What Is a Neonatal Nurse Practitioner and How to Become One
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What Is a Neonatal Nurse Practitioner?
A neonatal nurse practitioner specializes in caring for infants, including premature babies and full-term babies who need to be in a neonatal intensive care unit, or NICU. A neonatal nurse practitioner, or NNP, is usually the leading medical professional providing care for a newborn. An NNP is an expert in infant conditions such as respiratory distress, low birth weight, premature birth, or other abnormalities or congenital diseases. In this career, you may work with a physician, and your responsibilities include assessing and monitoring patients and determining and carrying out treatment.
How to Become a Neonatal Nurse Practitioner
A neonatal nurse practitioner is an advanced professional nursing position. Generally, you start your career as a neonatal nurse practitioner, or NNP, by becoming a licensed registered nurse (RN). After a few years of work experience in a hospital or clinic, you then need to achieve a master’s degree in nursing with a specialization in neonatal care. You may also earn a Doctor of Nursing Practice with a neonatal specialization. Once you meet these educational qualifications, the last step is to obtain a special NNP license to work as a certified neonatal nurse practitioner in your state.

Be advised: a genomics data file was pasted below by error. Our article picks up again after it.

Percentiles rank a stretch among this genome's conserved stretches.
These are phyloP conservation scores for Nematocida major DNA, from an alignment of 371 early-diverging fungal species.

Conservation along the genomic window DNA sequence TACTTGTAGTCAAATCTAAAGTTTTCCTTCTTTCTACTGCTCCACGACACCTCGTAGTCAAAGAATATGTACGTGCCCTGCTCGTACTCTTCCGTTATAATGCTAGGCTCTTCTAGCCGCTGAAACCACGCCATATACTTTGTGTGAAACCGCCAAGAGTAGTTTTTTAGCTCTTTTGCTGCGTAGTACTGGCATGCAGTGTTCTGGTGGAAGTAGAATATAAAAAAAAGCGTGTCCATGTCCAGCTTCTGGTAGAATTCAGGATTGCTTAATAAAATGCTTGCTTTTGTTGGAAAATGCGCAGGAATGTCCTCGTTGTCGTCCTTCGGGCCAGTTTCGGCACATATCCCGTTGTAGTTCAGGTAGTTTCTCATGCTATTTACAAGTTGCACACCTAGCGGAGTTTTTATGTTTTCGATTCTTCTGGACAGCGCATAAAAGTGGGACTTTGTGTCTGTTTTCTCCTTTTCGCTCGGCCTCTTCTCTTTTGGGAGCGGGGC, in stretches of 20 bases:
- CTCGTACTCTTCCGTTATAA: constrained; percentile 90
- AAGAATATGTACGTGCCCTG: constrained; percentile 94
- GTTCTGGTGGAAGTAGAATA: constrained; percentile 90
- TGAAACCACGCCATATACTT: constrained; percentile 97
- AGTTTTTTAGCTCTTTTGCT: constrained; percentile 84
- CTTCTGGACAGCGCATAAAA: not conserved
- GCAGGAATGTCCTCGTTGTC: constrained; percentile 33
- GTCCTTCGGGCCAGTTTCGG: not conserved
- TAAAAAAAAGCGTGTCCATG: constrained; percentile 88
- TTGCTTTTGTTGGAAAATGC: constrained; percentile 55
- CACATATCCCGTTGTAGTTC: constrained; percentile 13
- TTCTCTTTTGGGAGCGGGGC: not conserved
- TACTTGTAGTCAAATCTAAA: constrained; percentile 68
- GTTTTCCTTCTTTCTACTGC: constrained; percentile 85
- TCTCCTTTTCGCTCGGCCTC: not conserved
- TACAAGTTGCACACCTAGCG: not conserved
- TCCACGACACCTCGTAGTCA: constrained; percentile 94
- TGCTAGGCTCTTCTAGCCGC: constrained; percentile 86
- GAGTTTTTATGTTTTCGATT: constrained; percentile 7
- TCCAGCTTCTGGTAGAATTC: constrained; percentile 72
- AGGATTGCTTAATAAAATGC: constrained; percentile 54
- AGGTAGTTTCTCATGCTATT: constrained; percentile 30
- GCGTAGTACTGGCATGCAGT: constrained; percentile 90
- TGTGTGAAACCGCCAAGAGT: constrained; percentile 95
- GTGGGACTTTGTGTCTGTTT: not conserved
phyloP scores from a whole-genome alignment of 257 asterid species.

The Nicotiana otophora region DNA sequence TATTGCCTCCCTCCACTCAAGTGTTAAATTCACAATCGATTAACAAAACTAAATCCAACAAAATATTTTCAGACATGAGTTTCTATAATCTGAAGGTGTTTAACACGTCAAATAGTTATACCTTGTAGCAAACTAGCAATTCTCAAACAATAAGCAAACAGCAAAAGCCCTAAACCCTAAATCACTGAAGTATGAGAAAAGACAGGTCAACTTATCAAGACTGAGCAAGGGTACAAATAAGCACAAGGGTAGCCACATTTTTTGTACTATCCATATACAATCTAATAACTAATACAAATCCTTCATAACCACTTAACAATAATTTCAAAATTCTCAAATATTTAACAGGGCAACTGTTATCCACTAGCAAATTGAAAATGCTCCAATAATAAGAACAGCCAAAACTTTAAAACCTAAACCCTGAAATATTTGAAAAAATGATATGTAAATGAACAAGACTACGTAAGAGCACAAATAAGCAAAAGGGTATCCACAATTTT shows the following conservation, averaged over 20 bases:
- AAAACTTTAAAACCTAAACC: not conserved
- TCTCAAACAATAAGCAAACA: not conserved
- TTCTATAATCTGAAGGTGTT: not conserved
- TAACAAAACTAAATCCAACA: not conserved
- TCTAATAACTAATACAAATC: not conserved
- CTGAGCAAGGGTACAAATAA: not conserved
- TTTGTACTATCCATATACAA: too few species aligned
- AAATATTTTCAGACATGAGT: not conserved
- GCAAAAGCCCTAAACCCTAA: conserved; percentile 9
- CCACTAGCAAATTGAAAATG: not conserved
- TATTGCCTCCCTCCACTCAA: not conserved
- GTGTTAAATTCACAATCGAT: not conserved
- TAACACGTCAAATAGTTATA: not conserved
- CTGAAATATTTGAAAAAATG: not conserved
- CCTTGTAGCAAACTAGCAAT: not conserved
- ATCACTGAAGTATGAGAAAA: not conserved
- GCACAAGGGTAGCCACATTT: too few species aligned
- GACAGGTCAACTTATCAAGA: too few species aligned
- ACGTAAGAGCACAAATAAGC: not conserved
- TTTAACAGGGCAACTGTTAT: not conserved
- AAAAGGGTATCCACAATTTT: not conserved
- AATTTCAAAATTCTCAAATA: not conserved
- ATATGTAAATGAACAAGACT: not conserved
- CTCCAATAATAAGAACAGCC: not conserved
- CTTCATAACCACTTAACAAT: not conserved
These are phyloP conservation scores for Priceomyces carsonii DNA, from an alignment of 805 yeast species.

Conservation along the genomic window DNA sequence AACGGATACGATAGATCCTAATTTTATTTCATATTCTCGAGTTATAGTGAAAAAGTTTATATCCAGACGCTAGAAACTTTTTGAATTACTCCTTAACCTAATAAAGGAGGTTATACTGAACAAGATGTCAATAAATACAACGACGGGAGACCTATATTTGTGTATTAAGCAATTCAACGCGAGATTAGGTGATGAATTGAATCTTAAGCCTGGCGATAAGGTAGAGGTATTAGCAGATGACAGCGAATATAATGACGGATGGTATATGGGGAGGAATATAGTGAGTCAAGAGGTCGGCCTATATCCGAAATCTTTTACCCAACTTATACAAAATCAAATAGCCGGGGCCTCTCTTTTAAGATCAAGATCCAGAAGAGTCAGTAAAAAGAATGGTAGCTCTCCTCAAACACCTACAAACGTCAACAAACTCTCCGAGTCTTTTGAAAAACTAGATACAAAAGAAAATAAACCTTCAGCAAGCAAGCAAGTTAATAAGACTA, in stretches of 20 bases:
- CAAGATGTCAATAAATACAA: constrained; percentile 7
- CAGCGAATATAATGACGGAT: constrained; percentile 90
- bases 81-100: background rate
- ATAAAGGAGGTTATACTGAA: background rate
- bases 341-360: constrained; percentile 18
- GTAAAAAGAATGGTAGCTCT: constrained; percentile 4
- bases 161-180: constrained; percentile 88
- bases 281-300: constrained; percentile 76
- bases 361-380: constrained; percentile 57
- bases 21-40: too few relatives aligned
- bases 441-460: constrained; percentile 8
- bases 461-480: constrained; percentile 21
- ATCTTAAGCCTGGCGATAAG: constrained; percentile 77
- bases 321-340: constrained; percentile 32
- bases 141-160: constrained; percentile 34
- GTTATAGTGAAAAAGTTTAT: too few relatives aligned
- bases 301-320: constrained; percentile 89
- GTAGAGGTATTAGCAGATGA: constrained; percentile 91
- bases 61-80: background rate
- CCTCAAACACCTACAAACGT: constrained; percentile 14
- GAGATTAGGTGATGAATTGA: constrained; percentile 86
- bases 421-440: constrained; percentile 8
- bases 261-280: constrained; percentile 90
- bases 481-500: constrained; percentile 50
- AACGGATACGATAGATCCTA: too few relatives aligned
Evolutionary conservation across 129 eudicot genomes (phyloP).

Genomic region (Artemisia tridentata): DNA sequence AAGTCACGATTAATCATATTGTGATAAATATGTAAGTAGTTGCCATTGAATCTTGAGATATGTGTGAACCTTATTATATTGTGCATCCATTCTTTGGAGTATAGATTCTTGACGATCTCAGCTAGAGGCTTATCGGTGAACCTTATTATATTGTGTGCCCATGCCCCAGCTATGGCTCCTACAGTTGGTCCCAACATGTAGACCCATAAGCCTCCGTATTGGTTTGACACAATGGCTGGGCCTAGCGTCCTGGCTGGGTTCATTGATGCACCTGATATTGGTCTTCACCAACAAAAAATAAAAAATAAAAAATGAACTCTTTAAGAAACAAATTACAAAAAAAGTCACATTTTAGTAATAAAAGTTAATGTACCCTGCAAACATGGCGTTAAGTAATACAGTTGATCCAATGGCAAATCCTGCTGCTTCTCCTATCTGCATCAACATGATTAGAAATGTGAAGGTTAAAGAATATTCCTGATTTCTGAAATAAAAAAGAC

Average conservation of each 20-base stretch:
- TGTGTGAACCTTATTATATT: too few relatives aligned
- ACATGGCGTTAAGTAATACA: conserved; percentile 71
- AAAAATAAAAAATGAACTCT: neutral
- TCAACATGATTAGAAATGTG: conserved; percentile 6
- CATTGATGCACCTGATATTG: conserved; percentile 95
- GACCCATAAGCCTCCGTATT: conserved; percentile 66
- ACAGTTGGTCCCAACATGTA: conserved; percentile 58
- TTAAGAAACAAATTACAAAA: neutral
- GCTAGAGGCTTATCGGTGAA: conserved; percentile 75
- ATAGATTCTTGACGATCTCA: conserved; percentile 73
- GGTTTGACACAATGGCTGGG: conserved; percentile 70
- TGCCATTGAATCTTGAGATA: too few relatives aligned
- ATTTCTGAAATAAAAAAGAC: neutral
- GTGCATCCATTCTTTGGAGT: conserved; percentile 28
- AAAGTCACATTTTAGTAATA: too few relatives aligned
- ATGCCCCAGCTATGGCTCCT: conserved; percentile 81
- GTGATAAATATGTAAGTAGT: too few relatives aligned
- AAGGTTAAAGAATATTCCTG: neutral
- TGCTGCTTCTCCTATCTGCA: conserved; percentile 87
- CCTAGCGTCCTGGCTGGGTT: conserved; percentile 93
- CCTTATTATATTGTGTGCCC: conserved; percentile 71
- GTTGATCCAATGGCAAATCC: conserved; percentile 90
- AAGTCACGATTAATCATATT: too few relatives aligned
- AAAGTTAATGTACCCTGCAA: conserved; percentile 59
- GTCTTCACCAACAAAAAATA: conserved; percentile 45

Where Can Neonatal Nurse Practitioners Work?
Neonatal nurse practitioners can work in a variety of settings. As an NNP, you may work in a neonatal intensive care unit (NICU), a pediatric intensive care unit, or a hospital emergency room. Your duties are similar in all hospital settings. You may also work directly in the delivery room to assess the condition of a newborn and provide emergency care if needed. Neonatal nurse practitioners sometimes provide home health care or work with community clinics or organizations to help care for healthy newborns. At some point in your career, you may participate in research that studies neonatal conditions.
Are Neonatal Nurse Practitioner Jobs In Demand?
According to the U.S. Bureau of Labor Statistics and the National Association of Neonatal Nurses, neonatal nurse practitioners earn more than non-specialist RNs. In both the U.S. and Canada, a shortage of specialist nurses means that infant care jobs and other specialty jobs are often open for nurses with the proper education and qualifications. The BLS projects that nursing careers, in general, will grow more than the national average over the next few years, and the demand for people in neonatal specialties will increase even faster.